HHS OCR Issues HIPAA Guidance on Sharing Information Related to Mental Health

On February 20, the U.S. Department of Health and Human Services Office of Civil Rights (HHS OCR) released new guidance explaining how the HIPAA Privacy Rule operates to protect individuals’ privacy rights with respect to their mental health information and in what circumstances the Privacy Rule permits health care providers to communicate with patients’ family members and others to enhance treatment and assure safety.

The guidance is essentially a set of answers to frequently asked questions. Set out below is a highly truncated version of those FAQs (please view the entire Q&A for the full position and explanation of HHS OCR on these questions):

  • Does HIPAA allow a health care provider to communicate with a patient’s family, friends, or other persons who are involved in the patient’s care?

Yes.

  • Does HIPAA provide extra protections for mental health information compared with other health information?

Only for psychotherapy notes.

  • Is a health care provider permitted to discuss an adult patient’s mental health information with the patient’s parents or other family members?

Yes, in situations where the patient is given the opportunity and does not object.

  • When does mental illness or another mental condition constitute incapacity under the Privacy Rule?

Where a provider determines that such a disclosure is in the patient’s best interests, the provider would be permitted to disclose only the PHI that is directly relevant to the person’s involvement in the patient’s care or payment for care.

  • If a health care provider knows that a patient with a serious mental illness has stopped taking a prescribed medication, can the provider tell the patient’s family members?

So long as the patient does not object, HIPAA allows the provider to share or discuss a patient’s mental health information with the patient’s family members.

  • Can a minor child’s doctor talk to the child’s parent about the patient’s mental health status and needs?

Yes, with respect to general treatment situations.

  • At what age of a child is the parent no longer the personal representative of the child for HIPAA purposes?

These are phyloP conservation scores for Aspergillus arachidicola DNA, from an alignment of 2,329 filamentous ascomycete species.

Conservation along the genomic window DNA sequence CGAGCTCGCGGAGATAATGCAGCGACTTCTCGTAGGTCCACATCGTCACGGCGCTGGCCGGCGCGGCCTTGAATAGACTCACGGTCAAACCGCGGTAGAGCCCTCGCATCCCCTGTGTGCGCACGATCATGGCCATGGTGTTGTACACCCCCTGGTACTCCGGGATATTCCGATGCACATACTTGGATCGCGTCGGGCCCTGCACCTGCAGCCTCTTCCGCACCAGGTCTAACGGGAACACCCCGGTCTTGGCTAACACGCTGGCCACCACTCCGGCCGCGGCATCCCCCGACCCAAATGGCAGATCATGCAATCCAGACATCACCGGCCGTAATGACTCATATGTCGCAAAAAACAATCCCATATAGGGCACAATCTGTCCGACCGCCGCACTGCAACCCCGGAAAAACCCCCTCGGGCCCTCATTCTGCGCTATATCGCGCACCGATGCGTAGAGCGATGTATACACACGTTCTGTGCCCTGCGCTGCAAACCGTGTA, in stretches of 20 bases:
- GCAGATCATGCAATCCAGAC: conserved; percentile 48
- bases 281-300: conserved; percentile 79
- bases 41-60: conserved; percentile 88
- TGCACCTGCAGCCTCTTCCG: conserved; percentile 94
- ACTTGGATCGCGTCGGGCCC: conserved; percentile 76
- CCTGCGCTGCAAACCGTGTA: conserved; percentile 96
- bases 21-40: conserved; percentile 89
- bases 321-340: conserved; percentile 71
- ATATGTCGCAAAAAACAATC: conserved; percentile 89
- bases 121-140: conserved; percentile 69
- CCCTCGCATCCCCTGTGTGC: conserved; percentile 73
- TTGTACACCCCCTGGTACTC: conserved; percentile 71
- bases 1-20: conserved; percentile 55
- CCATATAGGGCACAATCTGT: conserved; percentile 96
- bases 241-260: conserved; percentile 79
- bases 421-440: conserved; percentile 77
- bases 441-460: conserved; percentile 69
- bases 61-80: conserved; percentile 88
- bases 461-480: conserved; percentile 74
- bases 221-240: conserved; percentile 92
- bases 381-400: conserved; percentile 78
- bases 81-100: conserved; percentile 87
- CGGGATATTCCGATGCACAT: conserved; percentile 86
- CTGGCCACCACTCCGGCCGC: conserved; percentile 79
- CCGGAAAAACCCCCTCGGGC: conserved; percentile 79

HIPAA defers to state law to determine the age of majority and the rights of parents to act for a child in making health care decisions.

  • Does a parent have a right to receive a copy of psychotherapy notes about a child’s mental health treatment?

No.

  • What options do family members of an adult patient with mental illness have if they are concerned about the patient’s mental health and the patient refuses to agree to let a health care provider share information with the family?

The HIPAA Privacy Rule permits a health care provider to disclose information to the family members of an adult patient who has capacity and indicates that he or she does not want the disclosure made, only to the extent that the provider perceives a serious and imminent threat to the health or safety of the patient or others and the family members are in a position to lessen the threat.

  • Does HIPAA permit a doctor to contact a patient’s family or law enforcement if the doctor believes that the patient might hurt herself or someone else?

Yes.

  • If a law enforcement officer brings a patient to a hospital or other mental health facility to be placed on a temporary psychiatric hold, and requests to be notified if or when the patient is released, can the facility make that notification?

The Privacy Rule permits a HIPAA covered entity, such as a hospital, to disclose certain protected health information, including the date and time of admission and discharge, in response to a law enforcement official’s request, for the purpose of locating or identifying a suspect, fugitive, material witness, or missing person.

  • If a doctor believes that a patient might hurt himself or herself or someone else, is it the duty of the provider to notify the family or law enforcement authorities?

A health care provider’s “duty to warn” generally is derived from and defined by standards of ethical conduct and State laws and court decisions such as Tarasoff v. Regents of the University of California. HIPAA permits a covered health care provider to notify a patient’s family members of a serious and imminent threat to the health or safety of the patient or others if those family members are in a position to lessen or avert the threat.

  • Does HIPAA prevent a school administrator, or a school doctor or nurse, from sharing concerns about a student’s mental health with the student’s parents or law enforcement authorities?

Student health information held by a school generally is subject to the Family Educational Rights and Privacy Act (FERPA), not HIPAA. In the limited circumstances where the HIPAA Privacy Rule, and not FERPA, may apply to health information in the school setting, the Rule allows disclosures to parents of a minor patient or to law enforcement in various situations.